Smart manufacturing or Industry 4.0 which began at Hannover Messe in 2011 as a ‘pioneering German project’ has now gained global traction – thanks in part to groundbreaking work by Bosch. The aim is for connected manufacturing to optimise itself automatically, making it economical to produce customised products in batch sizes even as small as one.
Since 2012, Bosch says it has been systematically leading factories – both its own and those of its customers – into this new industrial age. This commitment is paying off: over the past 10 years, the company has generated more than four billion euros (Rs 33,068 crore) in sales with Industry 4.0. In 2020 alone, Bosch generated sales of more than 700 million euros (Rs 5,786 crore) with connected manufacturing solutions.
Pioneering Industry 4.0
“We recognised the potential of Industry 4.0 early on and are pioneers in this field. Now we’re reaping the rewards,” says Rolf Najork, the member of the Bosch board of management, responsible for industrial technology.
The use of Industry 4.0 in the company’s own plants is also paying off. Bosch is combining intelligent software for production control, monitoring, and logistics planning into a manufacturing platform of its own. This connects to a larger database that simplifies and improves tasks such as AI analyses for fault detection. The roll-out of the new Bosch manufacturing and logistics platform will start at the end of 2021.
“We offer our roughly 240 plants a standardized ‘Industry 4.0 toolbox,’ which can be expanded and deployed as needed,” Najork says. Bosch believes this will save it almost one billion euros over the next five years, following an investment of around 400 million euros. At the digital Hannover Messe (April 12 –16, 2021), Bosch will chart the development of “ten years of Industry 4.0” and showcase the factory of the future: technologically flexible, intelligently connected, ecologically sustainable – and economically successful.
Back in 2011 at Hannover Messe, scientists presented an idea that broke with convention. Rather than have people adapt to machines, they turned things around. The vision here was of products that actively involve themselves in their manufacturing, navigate themselves through the production process, and communicate with humans and machines. It was the birth of Industry 4.0 – Bosch is one of its founding fathers.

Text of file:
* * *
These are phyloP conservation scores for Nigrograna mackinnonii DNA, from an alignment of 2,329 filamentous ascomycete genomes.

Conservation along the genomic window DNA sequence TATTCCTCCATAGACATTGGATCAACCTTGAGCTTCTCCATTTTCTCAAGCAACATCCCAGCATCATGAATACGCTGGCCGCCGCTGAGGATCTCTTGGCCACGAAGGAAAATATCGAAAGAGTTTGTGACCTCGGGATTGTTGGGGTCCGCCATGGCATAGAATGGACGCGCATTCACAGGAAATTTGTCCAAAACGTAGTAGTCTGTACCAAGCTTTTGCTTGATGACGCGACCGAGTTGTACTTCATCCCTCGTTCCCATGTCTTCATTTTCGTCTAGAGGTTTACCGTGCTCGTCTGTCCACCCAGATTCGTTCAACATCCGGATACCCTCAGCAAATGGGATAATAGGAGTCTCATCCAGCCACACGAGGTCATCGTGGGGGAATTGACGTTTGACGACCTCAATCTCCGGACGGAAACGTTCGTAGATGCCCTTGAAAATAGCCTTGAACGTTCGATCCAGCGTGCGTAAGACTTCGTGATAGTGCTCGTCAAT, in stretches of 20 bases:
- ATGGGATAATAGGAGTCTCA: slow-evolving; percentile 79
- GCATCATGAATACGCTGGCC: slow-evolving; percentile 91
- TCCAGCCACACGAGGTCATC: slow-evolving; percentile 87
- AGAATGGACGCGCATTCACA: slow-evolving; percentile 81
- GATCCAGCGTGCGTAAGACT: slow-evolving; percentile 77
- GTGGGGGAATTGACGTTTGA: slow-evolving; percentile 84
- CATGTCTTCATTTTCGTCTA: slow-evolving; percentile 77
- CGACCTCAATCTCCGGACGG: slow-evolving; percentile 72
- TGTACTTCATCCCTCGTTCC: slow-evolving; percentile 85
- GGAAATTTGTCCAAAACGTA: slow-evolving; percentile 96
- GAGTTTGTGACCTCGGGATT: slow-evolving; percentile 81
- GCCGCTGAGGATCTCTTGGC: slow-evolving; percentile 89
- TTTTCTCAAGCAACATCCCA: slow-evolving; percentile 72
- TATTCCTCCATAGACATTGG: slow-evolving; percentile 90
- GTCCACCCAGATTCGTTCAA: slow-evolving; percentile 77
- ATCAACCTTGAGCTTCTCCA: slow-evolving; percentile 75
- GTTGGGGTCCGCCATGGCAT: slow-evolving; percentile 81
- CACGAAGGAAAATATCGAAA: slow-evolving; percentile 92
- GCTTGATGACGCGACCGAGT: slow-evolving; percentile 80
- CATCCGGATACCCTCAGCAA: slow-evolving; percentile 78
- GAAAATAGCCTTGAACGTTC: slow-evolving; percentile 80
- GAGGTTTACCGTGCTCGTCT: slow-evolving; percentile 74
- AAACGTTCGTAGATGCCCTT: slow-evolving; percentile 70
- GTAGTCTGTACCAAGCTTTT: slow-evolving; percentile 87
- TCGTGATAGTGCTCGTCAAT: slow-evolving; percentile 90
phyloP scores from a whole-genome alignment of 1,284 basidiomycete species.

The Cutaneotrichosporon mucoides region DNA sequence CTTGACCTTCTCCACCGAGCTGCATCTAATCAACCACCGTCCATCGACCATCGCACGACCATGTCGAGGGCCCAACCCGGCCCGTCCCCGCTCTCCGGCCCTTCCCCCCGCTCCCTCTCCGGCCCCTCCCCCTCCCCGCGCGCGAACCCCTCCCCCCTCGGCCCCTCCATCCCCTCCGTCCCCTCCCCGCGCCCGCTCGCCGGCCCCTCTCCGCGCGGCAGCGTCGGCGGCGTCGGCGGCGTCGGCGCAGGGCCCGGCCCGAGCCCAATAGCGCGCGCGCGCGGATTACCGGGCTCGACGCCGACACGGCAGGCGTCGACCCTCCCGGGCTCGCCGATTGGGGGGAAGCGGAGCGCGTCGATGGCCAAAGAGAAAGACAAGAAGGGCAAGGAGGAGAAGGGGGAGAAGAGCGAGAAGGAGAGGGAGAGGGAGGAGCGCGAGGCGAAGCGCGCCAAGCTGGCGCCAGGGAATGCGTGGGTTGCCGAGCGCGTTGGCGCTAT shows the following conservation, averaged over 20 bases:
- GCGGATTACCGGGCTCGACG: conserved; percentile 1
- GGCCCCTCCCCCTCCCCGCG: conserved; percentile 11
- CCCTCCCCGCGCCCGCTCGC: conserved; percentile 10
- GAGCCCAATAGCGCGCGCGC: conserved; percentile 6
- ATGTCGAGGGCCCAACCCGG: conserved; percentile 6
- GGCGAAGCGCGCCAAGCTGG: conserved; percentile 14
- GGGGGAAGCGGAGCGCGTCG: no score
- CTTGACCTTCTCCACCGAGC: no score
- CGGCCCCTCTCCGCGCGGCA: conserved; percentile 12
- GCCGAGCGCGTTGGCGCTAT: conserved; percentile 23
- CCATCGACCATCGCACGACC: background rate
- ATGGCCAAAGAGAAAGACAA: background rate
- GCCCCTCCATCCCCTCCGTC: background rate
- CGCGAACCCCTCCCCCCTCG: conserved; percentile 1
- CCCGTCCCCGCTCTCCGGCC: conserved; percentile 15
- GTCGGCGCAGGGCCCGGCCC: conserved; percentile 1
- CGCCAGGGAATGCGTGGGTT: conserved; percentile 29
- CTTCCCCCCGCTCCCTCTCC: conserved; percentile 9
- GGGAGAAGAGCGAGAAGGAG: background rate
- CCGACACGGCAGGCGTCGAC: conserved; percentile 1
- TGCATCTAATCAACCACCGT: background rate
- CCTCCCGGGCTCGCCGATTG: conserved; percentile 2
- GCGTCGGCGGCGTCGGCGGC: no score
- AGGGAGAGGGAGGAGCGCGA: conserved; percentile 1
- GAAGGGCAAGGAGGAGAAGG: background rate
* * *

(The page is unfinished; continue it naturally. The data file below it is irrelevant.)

In 2012, the company took over the chairmanship of the newly established Industry 4.0 working group to further develop the German government’s high-tech strategy. Bosch became a leading provider and a leading user of Industry 4.0, not only testing this modern form of manufacturing in its own plants, but also bringing proven solutions to the market. The Bosch plants in Blaichach in Germany, Anderson in the U.S., and Wuxi and Suzhou in China were pioneers in this domain.
One thing soon became apparent: “The only way to tap the full potential of Industry 4.0 is collectively and globally. Humans and machines need to ‘speak the same language.’ This requires international, cross-company standards,” Najork says. Bosch worked together with other companies to develop OPC Unified Architecture (OPC UA), a machine language for Industry 4.0 that standardises access to devices and systems and enables manufacturer-independent data exchange. There was also increased collaboration between organisations such as Plattform Industrie 4.0 and the Industrial Internet Consortium, with Bosch an active leader in both. Alliances became an integral part of Industry 4.0.
Making Industry 4.0 the norm
The interest is still high, but too few companies are consistently gearing up for Industry 4.0: “Pilot projects are a good approach for trying things out and getting ideas out there. Now it’s time to up the tempo: we need to make Industry 4.0 the norm,” Najork says.
Bosch uses its own academies and training courses to train associates for Industry 4.0 and also makes this offering available to customers. Najork is convinced that “Industry 4.0 is not an end in itself. It’s a way to maintain competitiveness. In the future, nothing will be possible without digitalization.”
Bosch says its projects deliver measurable benefit: connected solutions increase productivity by as much as 25 percent, boost machine availability by up to 15 percent, and reduce maintenance costs by as much as 25 percent. “If we want to exploit the potential of Industry 4.0, we have to move away from isolated solutions. Technical systems that work only within their own boundaries inhibit progress,” Najork says.
In Bosch plants, there are now over 120,000 machines and over 250,000 devices such as integrated cameras or robots connected. Some 22,000 machine controllers alone are connected via the Nexeed software for Industry 4.0 developed by Bosch Connected Industry. Founded in 2018, this operating unit has already supplied software to more than half of Bosch’s plants and more than 2,000 production lines. In addition, around 100 international customers rely on Nexeed – including BMW, Sick, and Trumpf. Hardware and software are growing ever closer together.